Am Mar 8, 2012 um 6:23 PM schrieb William Frank:
> I think is the essence of this point is:
>
> "The number of possible conflicts is infinite, and no fixed set
> of universal definitions can anticipate and rule out all of them."
>
> This is true of *logical necessity*; so it is something that we always live
>with
>
> The reason for this truth is that
>
> there is no guarantee that all the models for
> any theory G are consistent with one another. (01)
I not sure what you and John mean by that  consistency is a property of
theories or, more generally, sets of sentences. It doesn't make any clear sense
that I can see to say that two models are inconsistent. I suppose we can make
something up, e.g., models M1 and M2 of theory G are inconsistent with each
other if there is some sentence A in the language of G (obviously not a theorem
of G) to which M1 and M2 assign different truth values. (02)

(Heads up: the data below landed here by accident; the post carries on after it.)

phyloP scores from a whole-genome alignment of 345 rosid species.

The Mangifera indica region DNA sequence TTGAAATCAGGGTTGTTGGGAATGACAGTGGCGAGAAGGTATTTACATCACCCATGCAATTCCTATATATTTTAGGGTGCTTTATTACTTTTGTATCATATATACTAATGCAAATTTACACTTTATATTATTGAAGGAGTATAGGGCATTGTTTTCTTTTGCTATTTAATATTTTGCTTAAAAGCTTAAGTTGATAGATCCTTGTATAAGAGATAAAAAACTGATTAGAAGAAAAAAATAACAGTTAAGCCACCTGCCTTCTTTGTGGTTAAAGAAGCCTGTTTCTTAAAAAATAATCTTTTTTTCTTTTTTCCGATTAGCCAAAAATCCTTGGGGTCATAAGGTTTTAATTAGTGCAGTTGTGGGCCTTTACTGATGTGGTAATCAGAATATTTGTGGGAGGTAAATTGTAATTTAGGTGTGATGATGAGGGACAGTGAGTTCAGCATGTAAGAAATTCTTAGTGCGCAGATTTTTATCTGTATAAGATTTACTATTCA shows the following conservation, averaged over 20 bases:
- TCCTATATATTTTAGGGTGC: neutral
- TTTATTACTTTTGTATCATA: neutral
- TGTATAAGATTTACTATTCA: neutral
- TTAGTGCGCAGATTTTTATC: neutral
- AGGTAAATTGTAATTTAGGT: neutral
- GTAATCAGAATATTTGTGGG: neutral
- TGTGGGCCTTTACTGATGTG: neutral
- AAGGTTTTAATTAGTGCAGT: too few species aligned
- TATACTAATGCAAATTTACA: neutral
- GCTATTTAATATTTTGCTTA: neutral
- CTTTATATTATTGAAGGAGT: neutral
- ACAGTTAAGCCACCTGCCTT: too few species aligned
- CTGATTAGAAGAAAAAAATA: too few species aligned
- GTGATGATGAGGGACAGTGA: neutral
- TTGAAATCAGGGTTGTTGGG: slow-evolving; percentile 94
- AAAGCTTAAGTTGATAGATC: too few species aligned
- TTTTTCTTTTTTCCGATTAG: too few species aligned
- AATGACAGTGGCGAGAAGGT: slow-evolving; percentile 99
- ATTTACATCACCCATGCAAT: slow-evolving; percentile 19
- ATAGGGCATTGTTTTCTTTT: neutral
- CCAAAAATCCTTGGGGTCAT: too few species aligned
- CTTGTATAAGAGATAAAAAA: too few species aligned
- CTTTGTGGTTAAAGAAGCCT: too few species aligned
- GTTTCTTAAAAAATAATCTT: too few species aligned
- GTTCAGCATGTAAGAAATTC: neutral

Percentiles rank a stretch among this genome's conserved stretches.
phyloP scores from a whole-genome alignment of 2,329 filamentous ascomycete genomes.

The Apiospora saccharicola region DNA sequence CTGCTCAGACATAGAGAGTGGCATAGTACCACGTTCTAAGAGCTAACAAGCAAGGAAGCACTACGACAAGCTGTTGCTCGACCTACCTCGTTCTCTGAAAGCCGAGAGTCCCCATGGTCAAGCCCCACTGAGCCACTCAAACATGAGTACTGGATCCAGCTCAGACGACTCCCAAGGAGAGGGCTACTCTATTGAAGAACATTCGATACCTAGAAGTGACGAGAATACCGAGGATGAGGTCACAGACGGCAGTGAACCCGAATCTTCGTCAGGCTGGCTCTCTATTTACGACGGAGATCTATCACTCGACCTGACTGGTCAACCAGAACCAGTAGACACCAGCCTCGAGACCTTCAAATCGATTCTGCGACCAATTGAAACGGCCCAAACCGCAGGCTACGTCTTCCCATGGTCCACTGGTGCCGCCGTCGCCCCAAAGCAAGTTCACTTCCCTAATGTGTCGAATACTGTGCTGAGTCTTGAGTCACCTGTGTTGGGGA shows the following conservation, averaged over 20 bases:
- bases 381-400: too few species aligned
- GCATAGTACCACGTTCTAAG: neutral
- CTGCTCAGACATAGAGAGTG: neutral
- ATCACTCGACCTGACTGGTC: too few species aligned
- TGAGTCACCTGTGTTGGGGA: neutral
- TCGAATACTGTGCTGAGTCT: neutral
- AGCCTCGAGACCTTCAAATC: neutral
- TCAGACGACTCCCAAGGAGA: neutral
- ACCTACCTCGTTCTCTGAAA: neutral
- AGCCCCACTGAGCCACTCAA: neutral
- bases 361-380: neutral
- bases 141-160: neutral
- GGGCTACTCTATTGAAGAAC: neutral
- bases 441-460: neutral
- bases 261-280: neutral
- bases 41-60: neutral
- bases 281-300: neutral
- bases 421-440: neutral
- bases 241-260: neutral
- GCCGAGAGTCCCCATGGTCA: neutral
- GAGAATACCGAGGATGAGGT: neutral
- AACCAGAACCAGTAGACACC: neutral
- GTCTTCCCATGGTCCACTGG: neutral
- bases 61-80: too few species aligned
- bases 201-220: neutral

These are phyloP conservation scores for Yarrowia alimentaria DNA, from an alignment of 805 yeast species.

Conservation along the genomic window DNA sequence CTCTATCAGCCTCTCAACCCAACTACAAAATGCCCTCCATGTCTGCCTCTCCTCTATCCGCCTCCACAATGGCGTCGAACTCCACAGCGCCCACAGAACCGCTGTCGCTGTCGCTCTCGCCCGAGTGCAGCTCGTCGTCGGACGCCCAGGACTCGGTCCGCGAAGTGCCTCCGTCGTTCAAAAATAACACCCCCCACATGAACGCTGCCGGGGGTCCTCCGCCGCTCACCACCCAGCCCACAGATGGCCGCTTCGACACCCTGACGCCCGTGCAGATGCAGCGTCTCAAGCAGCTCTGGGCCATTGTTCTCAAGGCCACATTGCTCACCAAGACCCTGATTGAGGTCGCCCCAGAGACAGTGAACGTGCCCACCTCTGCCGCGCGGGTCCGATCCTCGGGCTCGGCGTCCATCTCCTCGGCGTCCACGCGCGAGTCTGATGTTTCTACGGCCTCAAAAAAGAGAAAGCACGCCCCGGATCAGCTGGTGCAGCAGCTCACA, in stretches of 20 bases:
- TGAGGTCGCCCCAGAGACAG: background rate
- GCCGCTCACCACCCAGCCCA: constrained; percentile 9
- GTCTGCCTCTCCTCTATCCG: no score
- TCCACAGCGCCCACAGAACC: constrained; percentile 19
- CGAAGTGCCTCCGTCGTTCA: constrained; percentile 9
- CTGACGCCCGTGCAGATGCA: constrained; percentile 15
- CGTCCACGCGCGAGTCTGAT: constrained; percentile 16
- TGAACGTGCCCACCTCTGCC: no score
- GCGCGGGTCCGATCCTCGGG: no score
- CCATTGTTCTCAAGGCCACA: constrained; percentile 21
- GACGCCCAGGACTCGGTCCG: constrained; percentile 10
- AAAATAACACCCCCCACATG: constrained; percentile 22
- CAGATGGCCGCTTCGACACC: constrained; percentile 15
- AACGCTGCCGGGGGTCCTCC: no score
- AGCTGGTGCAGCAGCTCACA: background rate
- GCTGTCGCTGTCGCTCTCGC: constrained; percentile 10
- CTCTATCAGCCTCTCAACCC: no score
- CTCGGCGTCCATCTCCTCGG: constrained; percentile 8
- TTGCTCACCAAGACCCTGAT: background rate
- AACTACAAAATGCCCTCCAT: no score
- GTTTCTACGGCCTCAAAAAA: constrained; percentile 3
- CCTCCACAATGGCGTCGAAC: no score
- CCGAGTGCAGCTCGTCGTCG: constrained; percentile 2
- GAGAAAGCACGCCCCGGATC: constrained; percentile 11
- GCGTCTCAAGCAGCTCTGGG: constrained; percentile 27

> More strongly, unless the theory G is complete, which no theory as expressed
>in an application will be (03)
It's not obvious to me that that is so. There are wellknown examples of
complete firstorder theories (e.g., the firstorder real number theory and
Euclidean geometry both have complete axiomatizations). Such theories obviously
cannot contain a lot of arithmetic, but it's not obvious that an interesting
practical ontology has to contain the arithmetic needed to guarantee
incompleteness and hence can't be complete. (04)
> (only theories as bounded and richly expressed as second order arithmetic
>tend to be complete), (05)
Eh? There is no complete axiomatization of secondorder arithmetic. (06)
> there will always be models, describe in theories G' that are extensions of
>G, as expressed in different applications, that ARE inconsistent with each
>other. As in John's example, "an employee must be at least 21 years of age,"
>may be a rule expressed in one applicaton, while in another employees may be
>16, or have no specified age limits. (07)
OK, so if you've got a theory G that doesn't entail anything specific about age
limits, then you could extend G to theories G1 and G2 that specify different
age limits. Hence, a model M1 of G1 and a model M2 of G2 will both be models of
G but will be "inconsistent" in the sense above. Fine, but it seems to me this
is all more easily expressed proof theoretically  it's the simple logical
fact that every consistent incomplete theory has consistent extensions that are
mutually inconsistent. (08)
chris (09)
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